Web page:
Rice University 12
End System Multicast: Benefits
• Scalability
– Routers do not do anything special, all new features in end systems
• Easy to deploy
– Works over the existing IP infrastructure
• Can simplify support for higher level functionality
CMU
Stanford-LAN
Berkeley1
Unicast congestion
control
Gatech
Berkeley2
T. S. Eugene Ng
Transcoding
Stanford-Modem
eugeneng at cs.rice.edu
Rice University 13
Concerns with End System Multicast
• Challenge to construct efficient overlay trees
• Performance concerns compared to IP Multicast
– Increase in delay
– Bandwidth waste (packet duplication)
Gatech
Stanford
CMU
Stanford-LAN
Gatech
StanfordModem
CMU
Berkeley
IP Multicast
T. S. Eugene Ng
Berkeley1
End System Multicast
eugeneng at cs.rice.edu
Berkeley2
Rice University 14
More Challenges
StanfordLAN
Gatech
StanfordModem
CMU
Berkeley1
Berkeley
2
Overlays must adapt to network dynamics and congestion
StanfordLAN
Gatech
StanfordModem
CMU
Berkeley1
Berkeley
2
Group membership is dynamic: members can join and leave
T. S. Eugene Ng
eugeneng at cs.rice.edu
Rice University 15
Inefficient Overlay Trees
CMU
StanfordLAN
Stanford-Modem
Berkeley1
StanfordLAN
Stanford-Modem
Berkeley1
Gatech
-Potential congestion near CMU
StanfordLAN
Poor bandwidth
to members
Gatech
Berkeley2
Berkeley2
High latency
CMU
CMU
Stanford-Modem
Berkeley1
Gatech
Berkeley2
T. S. Eugene Ng
eugeneng at cs.rice.edu
Rice University 16
An Efficient Overlay Tree
Stanford-Modem
CMU
Stanford-LAN
Berkeley1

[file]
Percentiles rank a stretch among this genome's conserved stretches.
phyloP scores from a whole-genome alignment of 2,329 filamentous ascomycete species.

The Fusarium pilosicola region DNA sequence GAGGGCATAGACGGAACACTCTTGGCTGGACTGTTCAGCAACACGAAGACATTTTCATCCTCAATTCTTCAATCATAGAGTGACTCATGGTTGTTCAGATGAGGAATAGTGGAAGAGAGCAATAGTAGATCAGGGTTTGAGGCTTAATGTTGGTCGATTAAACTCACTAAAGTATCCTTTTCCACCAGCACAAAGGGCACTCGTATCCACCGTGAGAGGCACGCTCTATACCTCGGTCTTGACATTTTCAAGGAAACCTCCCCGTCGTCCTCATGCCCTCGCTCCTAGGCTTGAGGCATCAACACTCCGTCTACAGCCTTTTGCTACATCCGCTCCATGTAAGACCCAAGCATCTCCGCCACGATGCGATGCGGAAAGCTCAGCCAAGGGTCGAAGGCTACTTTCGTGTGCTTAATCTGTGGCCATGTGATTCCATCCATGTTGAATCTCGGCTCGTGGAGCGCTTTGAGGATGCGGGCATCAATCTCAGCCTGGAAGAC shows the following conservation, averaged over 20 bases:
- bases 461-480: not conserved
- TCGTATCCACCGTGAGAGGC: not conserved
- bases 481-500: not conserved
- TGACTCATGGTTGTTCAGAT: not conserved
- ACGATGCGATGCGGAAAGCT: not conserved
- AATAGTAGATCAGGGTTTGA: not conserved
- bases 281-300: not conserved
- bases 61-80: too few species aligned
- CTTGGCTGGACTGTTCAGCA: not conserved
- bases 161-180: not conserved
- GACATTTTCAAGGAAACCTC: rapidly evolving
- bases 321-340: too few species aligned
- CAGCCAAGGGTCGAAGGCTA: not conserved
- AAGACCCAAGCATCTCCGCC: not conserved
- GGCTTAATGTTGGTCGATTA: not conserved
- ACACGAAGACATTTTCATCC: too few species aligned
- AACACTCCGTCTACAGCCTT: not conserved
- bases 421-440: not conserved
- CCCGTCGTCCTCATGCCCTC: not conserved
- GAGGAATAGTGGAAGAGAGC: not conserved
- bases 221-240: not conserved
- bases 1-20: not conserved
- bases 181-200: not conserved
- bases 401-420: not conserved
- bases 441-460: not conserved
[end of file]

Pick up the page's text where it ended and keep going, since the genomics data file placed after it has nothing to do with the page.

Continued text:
Gatech
Berkeley2
T. S. Eugene Ng
eugeneng at cs.rice.edu
Rice University 17
Auto Tree Building is Very Hard
• When a node joins, needs to quickly find a good
parent to connect to tree
• Good parent:
–
–
–
–
low delay to source
experience low packet loss
has enough spare outbound network capacity
has low delay, high bandwidth path to new node
• When a node leaves, orphaned children nodes need
to quickly find new parents
• When loss rate or delay is high, need to decide
whether to find a new parent
– Is it the performance problem with this node, or with its
parent, or in the middle of the network?
– Are there actually better alternatives?
T. S. Eugene Ng
eugeneng at cs.rice.edu
Rice University 18
Introducing a New Idea
• Multicast overlays, unicast overlays are meant to
facilitate distribution of data
– Route data to receivers
– Basically the same fundamental function the Internet is
designed for
• Content addressable overlay are meant to facilitate
the look-up of information!
– Route questions to answers
T. S. Eugene Ng
eugeneng at cs.rice.edu
Rice University 19
In 1999, Napster was a huge hit
Hash Table
T. S. Eugene Ng
eugeneng at cs.rice.edu
Rice University 20
Distributed Hash Tables (DHT)
nodes
k1,v1
Operations:
insert(k,v)
lookup(k)
P2P
overlay
network
eugeneng at cs.rice.edu
k3,v3
k4,v4
k5,v5
T. S. Eugene Ng
k2,v2
k6,v6
Rice University 21
Why p2p overlays?
• Leverage pooled resources (storage, bandwidth,
CPU)
• Leverage resource diversity (geographic, ownership)
• Scalability
• Robustness
• Self-organization
T. S. Eugene Ng
eugeneng at cs.rice.edu
Rice University 22
Pastry – An example system developed at
Rice and Microsoft
Generic p2p location and routing substrate
• Self-organizing overlay network
• Lookup/insert object in < log16 N routing steps
(expected)
• O(log N) per-node state
T. S. Eugene Ng
eugeneng at cs.rice.edu
Rice University 23
Pastry: Object distribution
2128-1 O
128 bit circular ID space
nodeIds (uniform random)